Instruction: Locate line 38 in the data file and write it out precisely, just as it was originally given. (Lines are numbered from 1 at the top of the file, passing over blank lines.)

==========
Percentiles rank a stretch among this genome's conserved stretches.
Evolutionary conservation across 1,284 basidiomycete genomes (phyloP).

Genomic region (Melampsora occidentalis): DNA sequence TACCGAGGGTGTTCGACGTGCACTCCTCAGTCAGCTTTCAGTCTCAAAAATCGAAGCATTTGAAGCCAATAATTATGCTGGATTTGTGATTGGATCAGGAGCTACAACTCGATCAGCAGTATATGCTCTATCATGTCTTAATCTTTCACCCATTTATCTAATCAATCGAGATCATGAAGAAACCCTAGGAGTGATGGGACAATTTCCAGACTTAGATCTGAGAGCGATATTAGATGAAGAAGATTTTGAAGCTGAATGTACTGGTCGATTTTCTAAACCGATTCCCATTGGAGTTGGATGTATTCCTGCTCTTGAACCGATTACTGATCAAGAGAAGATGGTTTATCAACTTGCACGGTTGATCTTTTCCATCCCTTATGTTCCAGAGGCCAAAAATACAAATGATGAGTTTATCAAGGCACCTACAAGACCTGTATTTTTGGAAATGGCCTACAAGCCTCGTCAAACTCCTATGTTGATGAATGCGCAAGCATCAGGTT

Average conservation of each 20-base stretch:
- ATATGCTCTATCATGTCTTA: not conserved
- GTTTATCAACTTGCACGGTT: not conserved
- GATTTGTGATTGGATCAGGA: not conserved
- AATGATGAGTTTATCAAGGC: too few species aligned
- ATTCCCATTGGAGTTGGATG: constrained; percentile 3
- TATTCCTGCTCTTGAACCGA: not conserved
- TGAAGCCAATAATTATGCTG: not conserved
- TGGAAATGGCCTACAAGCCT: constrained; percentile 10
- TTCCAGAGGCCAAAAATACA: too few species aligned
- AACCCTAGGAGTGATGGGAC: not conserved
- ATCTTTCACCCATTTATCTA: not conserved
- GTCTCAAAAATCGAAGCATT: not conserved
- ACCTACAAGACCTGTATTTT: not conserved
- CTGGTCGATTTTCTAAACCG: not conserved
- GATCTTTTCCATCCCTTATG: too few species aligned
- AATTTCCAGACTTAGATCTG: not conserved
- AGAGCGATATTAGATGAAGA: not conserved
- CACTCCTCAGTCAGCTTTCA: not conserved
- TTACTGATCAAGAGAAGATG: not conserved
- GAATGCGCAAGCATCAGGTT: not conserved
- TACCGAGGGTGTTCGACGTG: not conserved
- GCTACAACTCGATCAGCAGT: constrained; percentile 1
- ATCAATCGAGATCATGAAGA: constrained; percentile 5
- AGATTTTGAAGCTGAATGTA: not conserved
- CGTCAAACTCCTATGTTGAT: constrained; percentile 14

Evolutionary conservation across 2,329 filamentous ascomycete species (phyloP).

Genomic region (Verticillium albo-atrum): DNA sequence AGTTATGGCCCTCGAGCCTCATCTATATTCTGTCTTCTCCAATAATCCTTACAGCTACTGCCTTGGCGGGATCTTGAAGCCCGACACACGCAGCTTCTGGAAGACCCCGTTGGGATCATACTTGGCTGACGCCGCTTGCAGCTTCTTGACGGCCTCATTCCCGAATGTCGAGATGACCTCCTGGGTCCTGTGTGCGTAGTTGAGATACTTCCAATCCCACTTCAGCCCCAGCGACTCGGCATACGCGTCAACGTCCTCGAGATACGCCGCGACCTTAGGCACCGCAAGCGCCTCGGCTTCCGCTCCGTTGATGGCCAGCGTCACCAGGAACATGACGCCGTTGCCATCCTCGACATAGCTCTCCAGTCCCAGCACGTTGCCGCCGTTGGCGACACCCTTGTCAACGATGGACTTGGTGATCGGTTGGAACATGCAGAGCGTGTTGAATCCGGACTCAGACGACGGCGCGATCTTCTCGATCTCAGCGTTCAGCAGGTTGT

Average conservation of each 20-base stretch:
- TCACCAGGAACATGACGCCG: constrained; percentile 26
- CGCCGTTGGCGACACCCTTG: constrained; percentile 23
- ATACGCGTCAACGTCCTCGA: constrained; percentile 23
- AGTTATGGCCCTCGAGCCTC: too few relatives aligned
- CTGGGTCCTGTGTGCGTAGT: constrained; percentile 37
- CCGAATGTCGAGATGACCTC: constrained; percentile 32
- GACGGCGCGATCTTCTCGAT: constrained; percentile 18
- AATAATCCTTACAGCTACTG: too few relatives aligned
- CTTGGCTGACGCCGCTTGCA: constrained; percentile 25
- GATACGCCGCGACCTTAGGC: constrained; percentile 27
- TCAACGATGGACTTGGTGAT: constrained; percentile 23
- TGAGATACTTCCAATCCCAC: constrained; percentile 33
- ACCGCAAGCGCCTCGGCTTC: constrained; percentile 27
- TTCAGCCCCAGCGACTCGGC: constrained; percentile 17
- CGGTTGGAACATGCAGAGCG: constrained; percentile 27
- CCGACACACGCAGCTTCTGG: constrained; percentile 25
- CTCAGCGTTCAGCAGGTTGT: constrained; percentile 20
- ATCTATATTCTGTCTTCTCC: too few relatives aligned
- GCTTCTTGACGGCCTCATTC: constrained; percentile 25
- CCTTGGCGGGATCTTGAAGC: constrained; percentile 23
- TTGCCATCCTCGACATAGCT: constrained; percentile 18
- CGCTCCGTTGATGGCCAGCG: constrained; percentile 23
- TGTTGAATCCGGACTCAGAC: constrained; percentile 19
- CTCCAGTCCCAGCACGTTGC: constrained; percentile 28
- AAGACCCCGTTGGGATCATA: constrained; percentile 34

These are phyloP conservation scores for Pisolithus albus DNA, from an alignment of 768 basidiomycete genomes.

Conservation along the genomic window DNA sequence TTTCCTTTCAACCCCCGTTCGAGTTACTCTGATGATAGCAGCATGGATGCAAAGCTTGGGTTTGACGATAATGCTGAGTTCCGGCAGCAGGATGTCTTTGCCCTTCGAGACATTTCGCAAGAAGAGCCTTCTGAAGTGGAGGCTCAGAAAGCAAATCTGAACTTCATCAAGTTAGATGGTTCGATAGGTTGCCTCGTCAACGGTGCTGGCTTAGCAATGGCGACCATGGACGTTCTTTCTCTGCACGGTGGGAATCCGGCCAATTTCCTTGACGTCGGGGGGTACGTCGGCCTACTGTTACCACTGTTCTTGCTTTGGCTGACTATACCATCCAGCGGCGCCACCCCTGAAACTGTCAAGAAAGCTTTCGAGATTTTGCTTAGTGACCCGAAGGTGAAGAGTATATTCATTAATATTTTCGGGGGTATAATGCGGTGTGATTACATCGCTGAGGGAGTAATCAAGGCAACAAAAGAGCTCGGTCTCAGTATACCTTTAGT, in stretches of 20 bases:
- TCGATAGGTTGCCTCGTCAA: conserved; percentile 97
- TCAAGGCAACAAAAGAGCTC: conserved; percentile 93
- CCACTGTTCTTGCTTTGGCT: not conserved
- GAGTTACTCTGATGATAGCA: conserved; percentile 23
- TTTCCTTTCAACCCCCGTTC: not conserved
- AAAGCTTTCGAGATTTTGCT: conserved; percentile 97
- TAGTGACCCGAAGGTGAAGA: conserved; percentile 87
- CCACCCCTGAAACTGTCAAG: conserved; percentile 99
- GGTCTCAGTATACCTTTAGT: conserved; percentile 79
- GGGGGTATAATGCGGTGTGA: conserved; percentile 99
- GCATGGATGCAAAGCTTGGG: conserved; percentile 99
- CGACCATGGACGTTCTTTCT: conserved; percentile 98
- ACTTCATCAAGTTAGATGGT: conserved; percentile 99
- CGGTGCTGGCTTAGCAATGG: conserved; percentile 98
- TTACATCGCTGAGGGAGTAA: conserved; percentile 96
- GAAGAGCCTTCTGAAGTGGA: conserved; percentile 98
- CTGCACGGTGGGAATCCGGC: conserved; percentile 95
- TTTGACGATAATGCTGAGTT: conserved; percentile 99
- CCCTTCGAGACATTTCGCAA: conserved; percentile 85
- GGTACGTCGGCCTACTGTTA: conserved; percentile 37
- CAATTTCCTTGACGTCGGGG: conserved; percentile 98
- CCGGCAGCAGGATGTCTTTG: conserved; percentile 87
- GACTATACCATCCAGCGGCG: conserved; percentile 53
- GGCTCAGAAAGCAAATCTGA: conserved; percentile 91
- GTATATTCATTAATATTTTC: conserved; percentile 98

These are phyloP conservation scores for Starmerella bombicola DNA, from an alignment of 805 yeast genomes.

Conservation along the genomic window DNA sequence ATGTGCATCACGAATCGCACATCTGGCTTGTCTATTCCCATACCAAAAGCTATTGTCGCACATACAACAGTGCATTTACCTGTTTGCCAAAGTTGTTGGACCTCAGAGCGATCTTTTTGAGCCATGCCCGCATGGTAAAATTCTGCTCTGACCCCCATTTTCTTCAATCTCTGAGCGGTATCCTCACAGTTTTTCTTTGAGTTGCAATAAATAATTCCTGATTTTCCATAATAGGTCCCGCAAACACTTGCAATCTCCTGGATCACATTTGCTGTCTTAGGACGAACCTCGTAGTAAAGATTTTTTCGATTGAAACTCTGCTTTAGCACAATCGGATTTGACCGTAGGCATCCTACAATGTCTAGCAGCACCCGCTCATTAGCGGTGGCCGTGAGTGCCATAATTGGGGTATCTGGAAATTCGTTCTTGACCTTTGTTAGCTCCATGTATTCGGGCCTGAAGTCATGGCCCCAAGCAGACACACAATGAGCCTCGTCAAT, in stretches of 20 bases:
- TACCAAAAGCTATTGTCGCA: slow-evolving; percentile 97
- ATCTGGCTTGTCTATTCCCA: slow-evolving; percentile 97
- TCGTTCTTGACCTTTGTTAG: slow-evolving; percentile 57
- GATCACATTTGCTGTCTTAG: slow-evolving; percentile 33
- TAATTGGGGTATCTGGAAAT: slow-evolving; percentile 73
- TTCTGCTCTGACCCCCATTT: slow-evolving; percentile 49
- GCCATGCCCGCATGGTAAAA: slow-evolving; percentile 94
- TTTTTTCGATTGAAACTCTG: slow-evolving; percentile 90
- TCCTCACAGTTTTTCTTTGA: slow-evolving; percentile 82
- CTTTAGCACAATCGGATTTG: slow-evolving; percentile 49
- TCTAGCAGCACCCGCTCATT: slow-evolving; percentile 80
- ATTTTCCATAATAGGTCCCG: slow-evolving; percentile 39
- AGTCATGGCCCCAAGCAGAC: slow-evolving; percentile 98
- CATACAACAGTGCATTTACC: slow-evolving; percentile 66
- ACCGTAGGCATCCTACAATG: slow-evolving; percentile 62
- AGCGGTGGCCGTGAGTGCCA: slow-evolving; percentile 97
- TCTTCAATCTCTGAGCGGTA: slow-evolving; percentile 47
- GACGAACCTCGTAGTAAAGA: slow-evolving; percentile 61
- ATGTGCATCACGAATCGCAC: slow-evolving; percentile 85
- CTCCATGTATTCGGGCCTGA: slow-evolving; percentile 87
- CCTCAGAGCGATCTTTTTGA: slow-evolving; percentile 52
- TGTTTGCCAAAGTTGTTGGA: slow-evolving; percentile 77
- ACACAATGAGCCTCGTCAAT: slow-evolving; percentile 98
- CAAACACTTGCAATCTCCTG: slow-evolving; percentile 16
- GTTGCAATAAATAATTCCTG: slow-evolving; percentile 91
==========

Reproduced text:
- CCGAATGTCGAGATGACCTC: constrained; percentile 32